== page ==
In a fact-checking column for CNN, analyst Daniel Dale took Sen. Lindsey Graham (R-SC) to task for lying about a proposal from Democrats on redistricting saying that, even if the conservative wasn't deliberately presenting misinformation, his comments were "highly misleading at best."
At issue are remarks made by Graham at a meeting with religious conservatives last week where he warned that Democrats are trying to seize control of redistricting from the states and move it to Washington where they can wield undue control.
As Graham explained at the Faith & Freedom conference, "There's a provision in (the bill) that would take away from states the ability to draw congressional lines, and give it to an independent commission created in Washington. That means that when people move to South Carolina, Florida and Texas, and we get new congressmen and women because people are moving and the population shifts, that Republican state houses can't draw those lines, but some Democratic-appointed commission. That would be the end of redistricting as we know it."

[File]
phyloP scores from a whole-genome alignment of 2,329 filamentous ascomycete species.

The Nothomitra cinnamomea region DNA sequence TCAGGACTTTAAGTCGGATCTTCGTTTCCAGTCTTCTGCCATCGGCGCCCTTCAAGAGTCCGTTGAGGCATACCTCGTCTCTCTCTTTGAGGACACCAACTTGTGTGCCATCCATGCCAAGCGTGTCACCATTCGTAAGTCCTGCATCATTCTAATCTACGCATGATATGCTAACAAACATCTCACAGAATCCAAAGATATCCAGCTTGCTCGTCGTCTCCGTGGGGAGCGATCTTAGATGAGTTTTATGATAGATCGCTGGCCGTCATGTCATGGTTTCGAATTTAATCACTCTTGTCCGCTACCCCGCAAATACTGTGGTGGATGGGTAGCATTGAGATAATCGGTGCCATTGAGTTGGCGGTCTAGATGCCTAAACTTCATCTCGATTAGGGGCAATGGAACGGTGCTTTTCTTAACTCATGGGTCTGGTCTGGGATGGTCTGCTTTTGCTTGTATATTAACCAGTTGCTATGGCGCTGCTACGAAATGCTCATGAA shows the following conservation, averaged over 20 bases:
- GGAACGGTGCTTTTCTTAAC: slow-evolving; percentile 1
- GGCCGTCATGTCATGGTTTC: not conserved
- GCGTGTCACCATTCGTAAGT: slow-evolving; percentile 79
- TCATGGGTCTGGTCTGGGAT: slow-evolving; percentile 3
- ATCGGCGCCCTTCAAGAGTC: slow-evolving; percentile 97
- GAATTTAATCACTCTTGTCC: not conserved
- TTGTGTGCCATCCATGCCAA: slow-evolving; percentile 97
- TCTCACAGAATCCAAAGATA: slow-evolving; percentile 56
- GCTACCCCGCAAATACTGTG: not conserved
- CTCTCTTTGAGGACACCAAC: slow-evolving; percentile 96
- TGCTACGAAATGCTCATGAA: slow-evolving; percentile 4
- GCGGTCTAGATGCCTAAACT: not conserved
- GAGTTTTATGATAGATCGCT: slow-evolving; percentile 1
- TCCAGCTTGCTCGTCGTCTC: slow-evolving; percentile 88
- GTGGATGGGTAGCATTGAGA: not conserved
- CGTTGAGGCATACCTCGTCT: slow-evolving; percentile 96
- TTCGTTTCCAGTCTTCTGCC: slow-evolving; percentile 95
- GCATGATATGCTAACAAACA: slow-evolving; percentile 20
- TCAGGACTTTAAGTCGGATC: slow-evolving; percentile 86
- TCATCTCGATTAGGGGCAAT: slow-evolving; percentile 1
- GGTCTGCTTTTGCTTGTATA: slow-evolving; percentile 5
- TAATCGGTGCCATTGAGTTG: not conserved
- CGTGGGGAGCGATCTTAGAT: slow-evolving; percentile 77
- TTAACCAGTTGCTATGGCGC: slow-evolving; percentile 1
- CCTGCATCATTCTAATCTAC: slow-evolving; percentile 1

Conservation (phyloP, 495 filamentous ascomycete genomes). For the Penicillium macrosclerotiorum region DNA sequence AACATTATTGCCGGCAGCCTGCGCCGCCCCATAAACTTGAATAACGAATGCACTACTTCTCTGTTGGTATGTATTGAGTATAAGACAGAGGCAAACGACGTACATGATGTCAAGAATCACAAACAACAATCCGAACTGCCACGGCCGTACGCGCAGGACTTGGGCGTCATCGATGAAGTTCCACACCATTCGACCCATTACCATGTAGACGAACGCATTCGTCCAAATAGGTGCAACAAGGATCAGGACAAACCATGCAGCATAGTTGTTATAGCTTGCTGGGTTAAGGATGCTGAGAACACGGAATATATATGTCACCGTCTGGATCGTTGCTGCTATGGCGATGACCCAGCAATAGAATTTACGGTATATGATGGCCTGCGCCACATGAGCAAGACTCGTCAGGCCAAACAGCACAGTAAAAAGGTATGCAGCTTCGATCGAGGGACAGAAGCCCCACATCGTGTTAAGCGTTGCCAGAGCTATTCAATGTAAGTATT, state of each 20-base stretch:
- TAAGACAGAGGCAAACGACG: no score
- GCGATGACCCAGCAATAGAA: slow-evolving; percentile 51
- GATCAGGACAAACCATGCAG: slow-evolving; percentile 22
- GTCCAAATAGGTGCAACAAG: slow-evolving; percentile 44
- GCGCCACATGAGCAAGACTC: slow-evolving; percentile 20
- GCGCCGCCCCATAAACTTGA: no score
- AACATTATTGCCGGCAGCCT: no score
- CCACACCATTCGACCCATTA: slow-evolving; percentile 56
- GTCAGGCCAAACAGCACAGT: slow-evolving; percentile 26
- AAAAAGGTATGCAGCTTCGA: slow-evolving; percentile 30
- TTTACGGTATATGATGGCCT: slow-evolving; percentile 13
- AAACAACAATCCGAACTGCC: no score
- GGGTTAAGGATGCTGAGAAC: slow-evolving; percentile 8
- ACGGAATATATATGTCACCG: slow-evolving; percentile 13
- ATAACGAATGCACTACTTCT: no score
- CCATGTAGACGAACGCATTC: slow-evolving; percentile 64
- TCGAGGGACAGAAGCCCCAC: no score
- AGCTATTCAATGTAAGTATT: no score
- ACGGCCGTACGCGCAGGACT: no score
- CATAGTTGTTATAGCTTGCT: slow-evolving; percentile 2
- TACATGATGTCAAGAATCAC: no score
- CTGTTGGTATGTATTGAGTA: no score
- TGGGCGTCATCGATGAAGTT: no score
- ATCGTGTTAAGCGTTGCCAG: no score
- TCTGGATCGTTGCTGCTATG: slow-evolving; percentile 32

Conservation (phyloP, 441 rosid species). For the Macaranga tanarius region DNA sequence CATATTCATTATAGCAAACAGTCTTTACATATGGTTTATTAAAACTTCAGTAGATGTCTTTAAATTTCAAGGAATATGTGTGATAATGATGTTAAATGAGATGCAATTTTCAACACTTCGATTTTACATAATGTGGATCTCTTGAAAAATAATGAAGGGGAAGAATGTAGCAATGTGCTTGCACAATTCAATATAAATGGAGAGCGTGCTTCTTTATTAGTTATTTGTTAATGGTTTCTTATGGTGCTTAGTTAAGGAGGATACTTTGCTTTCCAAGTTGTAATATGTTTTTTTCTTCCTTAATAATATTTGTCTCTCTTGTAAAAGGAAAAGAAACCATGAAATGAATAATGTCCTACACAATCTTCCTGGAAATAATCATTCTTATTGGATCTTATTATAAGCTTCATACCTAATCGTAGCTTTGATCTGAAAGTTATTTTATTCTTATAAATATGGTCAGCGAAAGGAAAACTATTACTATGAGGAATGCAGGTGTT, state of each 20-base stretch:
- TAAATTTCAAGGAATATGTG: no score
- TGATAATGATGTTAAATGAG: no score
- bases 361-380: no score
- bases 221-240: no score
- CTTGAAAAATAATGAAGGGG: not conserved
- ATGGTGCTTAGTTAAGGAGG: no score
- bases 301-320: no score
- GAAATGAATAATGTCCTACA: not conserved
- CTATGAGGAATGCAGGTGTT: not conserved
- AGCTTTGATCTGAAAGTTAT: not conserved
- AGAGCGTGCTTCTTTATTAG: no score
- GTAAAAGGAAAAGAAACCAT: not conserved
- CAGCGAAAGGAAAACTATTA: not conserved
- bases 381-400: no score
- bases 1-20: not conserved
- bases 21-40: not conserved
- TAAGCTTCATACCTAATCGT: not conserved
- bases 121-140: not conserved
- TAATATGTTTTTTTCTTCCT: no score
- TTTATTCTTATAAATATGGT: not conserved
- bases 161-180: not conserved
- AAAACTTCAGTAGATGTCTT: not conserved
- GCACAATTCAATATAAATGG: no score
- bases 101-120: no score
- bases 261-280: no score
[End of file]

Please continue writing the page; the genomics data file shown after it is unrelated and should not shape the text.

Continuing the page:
Citing experts, Dale explained that Graham had it all wrong.
"The Democratic bill would require states to create their own independent commissions to draw district boundaries, but those commissions would not be created in Washington, located in Washington or run from Washington," Dale wrote. "It's also false to claim that the commissions would be 'Democratic-appointed.' Rather, each state government -- aside from a small number of states the bill would allow to keep their current redistricting systems -- would be required to select or create a nonpartisan state agency to come up with a short list of applicants for their new 15-member commission. Then the 15 members of the commission -- five Republican members, five Democratic members, and five members unaffiliated with either party -- would be chosen through a combination of random selection and cross-partisan consensus."
Dale went on to add, "If you're being very generous to Graham, you could argue that when he said that the bill would give redistricting power to an independent commission 'created in Washington,' he meant that it was legislation passed in Washington that required each state to create a commission. But Graham's wording would be highly misleading at best even in this reading -- fostering the inaccurate impression that the commissions would be federal entities rather than entities created by the states themselves."
The analyst went on to explain that Graham would have been accurate if he just admitted that the proposal did indeed come out of Washington but there that is where it stopped regarding control, outside of the Department of Justice having to review their plans to see if they meet the standards contained in the in the Voting Rights Act of 1965 -- but Grahm sidestepped that information.
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